CANTON -With the election four weeks from today, candidates for village mayor and two trustee seats have kicked their campaigns into high gear.
Political signs, door-to-door visits and support letters are churning up interest in the Nov. 5 race that pits incumbent Mayor David P. Curry against Trustee Mary Ann Ashley.
People have a choice and thats a healthy situation, Ms. Ashley said. We need change, we need leadership and we need integrity. I have already performed that way as a village trustee.
She has started knocking on doors to meet with village residents.
Mr. Curry said he will stick to political signs and word of mouth.
Mr. Curry, a life-long Canton resident, believes his 21 years experience on the village board makes him the best candidate for the mayors job. He has owned Daves, a Main Street bar, for 38 years and served in the Canton Volunteer Fire Department for 15 years.
I have a lot of background and knowledge about Cantons past. I have a feel for how it should progress, Mr. Curry said. I have always been interested in the community and the village. Ive been involved for 21 years, and Id like to accomplish projects weve already started.
Those include identifying another village water source and developing more affordable housing options for students and other village residents.
Ms. Ashley said her work as a trustee shows she has the leadership and vision the village needs to move forward. She grew up in Ogdensburg and has lived in Canton for the past 30 years. She works as a counselor for St. Lawrence-Lewis Board of Cooperative Educational Services at its Seaway Technical Center, Norwood.
Although they are both registered Republicans, Ms. Ashley is running on the Democrat line because Mr. Curry captured more GOP votes at the Sept. 11 Republican caucus. Ms. Ashley won the Democrat endorsement the following night at the Canton Democrat caucus so voters will see her name on the Democrat line when they head into the voting booth.
Ms. Ashley said shes concerned the village is carrying a $3.96 million debt in a $5.98 million budget. Annual interest payments are roughly $94,000.
We should not be carrying that type of debt, Ms. Ashley said. I have been very vocal with my colleagues that we need to change our financial situation.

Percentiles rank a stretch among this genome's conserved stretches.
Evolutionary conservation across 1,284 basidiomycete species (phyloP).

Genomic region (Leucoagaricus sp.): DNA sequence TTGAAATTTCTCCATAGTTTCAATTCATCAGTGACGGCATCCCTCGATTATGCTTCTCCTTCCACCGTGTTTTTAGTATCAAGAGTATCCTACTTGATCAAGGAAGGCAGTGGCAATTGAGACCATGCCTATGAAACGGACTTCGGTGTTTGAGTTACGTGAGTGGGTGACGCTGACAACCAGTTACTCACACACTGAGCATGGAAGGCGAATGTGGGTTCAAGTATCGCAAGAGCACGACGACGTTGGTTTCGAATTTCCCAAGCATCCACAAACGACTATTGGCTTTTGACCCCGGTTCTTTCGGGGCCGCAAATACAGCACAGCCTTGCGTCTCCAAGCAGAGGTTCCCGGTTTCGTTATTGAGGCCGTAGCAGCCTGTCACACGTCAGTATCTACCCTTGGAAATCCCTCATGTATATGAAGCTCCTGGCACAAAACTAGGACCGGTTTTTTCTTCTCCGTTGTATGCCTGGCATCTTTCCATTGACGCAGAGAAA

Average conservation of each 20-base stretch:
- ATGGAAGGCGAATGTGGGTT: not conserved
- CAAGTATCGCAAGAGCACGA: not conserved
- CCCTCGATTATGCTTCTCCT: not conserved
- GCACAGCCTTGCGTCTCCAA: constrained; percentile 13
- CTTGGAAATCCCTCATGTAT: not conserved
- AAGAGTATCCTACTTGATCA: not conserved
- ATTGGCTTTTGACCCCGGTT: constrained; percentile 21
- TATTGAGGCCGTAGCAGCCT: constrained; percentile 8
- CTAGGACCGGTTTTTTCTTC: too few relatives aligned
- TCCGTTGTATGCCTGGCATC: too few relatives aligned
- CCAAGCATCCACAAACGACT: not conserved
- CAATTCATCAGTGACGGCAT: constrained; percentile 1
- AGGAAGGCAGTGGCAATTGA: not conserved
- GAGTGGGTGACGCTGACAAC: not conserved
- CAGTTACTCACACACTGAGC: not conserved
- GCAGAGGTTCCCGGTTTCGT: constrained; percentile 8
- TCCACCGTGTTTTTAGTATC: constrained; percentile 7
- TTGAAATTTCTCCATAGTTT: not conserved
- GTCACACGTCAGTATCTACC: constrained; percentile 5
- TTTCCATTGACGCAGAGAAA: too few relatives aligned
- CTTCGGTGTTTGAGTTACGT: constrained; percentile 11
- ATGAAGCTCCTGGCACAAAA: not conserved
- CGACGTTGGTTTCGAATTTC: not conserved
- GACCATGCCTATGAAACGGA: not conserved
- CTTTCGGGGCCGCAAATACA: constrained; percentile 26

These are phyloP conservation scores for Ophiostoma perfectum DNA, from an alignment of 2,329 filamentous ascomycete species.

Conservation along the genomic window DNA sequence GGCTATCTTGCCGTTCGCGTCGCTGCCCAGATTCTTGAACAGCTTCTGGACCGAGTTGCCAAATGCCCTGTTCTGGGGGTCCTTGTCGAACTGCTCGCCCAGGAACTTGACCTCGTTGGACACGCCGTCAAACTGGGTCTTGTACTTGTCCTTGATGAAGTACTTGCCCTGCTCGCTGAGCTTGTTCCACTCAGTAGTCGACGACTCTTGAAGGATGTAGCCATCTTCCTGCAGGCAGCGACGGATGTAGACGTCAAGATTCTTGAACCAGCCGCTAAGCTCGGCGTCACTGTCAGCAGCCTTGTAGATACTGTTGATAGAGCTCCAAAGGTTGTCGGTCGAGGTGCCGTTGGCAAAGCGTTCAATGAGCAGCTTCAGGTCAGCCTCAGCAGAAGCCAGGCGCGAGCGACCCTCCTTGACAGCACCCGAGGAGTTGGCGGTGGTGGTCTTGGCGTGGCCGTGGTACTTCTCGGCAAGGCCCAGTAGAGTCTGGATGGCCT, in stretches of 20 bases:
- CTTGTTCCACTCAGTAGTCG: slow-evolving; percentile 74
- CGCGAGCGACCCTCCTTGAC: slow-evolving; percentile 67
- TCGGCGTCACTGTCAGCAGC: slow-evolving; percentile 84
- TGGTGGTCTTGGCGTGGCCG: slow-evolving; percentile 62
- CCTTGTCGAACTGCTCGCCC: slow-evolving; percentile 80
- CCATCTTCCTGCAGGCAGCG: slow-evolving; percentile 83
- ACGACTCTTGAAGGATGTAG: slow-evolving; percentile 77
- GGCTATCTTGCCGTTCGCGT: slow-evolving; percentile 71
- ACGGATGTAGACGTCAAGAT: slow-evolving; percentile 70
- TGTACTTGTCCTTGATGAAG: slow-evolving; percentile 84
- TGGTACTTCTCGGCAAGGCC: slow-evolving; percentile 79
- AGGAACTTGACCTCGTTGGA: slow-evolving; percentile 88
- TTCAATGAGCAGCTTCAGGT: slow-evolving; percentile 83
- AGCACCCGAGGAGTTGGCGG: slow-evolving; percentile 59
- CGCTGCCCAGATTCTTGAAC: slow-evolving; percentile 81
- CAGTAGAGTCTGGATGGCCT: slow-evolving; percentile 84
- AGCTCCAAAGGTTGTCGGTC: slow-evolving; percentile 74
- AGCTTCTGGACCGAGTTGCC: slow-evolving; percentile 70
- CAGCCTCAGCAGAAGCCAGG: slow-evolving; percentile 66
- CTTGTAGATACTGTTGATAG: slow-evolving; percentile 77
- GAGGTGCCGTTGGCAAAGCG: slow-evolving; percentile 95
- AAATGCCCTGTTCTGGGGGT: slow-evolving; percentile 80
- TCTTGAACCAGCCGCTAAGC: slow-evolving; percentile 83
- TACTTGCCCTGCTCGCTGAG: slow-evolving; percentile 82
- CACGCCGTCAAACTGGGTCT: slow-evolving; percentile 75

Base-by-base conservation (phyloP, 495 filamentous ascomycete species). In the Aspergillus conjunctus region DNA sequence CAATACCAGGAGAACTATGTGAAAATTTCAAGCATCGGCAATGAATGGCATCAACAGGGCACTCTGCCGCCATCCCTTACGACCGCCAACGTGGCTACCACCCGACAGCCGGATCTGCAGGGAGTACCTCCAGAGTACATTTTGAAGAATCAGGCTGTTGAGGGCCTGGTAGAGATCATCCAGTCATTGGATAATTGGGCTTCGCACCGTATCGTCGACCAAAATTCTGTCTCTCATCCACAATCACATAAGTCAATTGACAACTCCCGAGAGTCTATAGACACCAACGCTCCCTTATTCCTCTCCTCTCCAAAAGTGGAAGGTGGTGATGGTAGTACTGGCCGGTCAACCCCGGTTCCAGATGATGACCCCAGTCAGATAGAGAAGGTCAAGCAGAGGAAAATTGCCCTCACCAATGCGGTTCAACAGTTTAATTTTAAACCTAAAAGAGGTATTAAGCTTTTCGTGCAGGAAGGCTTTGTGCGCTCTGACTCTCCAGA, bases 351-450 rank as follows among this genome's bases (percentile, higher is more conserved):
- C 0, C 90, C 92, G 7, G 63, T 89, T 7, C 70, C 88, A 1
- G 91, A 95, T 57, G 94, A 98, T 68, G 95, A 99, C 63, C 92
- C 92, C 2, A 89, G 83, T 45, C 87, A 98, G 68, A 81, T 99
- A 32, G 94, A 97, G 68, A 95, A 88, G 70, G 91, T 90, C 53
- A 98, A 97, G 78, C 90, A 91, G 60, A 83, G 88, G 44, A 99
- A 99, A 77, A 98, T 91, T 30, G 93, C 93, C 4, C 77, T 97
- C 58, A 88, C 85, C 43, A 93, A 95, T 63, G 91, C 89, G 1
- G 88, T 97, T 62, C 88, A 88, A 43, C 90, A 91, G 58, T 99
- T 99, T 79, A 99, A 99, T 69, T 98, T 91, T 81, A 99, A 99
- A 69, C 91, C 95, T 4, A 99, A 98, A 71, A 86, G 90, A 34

The fire station debt is supposed to be paid off in January and a water/sewer project debt is supposed to be paid off in two years.
Comprehensive planning is key to improving the tax base, Ms. Ashley said.
Mr. Curry believes the village is in a strong financial shape and emphasized that village property taxes have not increased for the past three years.
All communities have bonds for different projects, Mr. Curry said. The village is financially stable right now. The bonds are being paid back at low-interest rates.
The mayor said he has strong working relationships with village department heads and employees, which helps the village run smoothly on a daily basis.
Both candidates agree that bringing in more businesses is important to help improve the vitality of the community and increase the property tax base. About 65 percent of the property in the village is tax-exempt, meaning that the remaining property owners have to pick up the full tax burden.
Mr. Curry said the village and Economic Development Director Linda M. McQuinn continue to seek grant funds to improve downtown buildings which may encourage more economic growth.
He also pointed to the downtown reconstruction project which provided the village with new water and sewer lines, sidewalks, benches, lighting, and other upgrades.
Canton now looks more attractive to businesses, and we are actively pursuing more business downtown, Mr. Curry said.
The kayak rental program started by Ms. Ashley has generated about $5,000 for the villages coffers.
It may not see like much, but it helps. I have also thought about bike and snowshoe rental programs, she said.
Ms. Ashley said a marketing outreach campaign will be launched soon that will focus on marketing the community to businesses in the Ottawa area.
Costs can also be controlled by sharing services through collaborations with the town, county colleges and busineses, she said.
Four candidates are seeking two seats on the village board: incumbent Michael E. Dalton and Nicholas C. Kocher, both Republicans and Carol Pynchon and Brooke James-Rouse, both Democrats.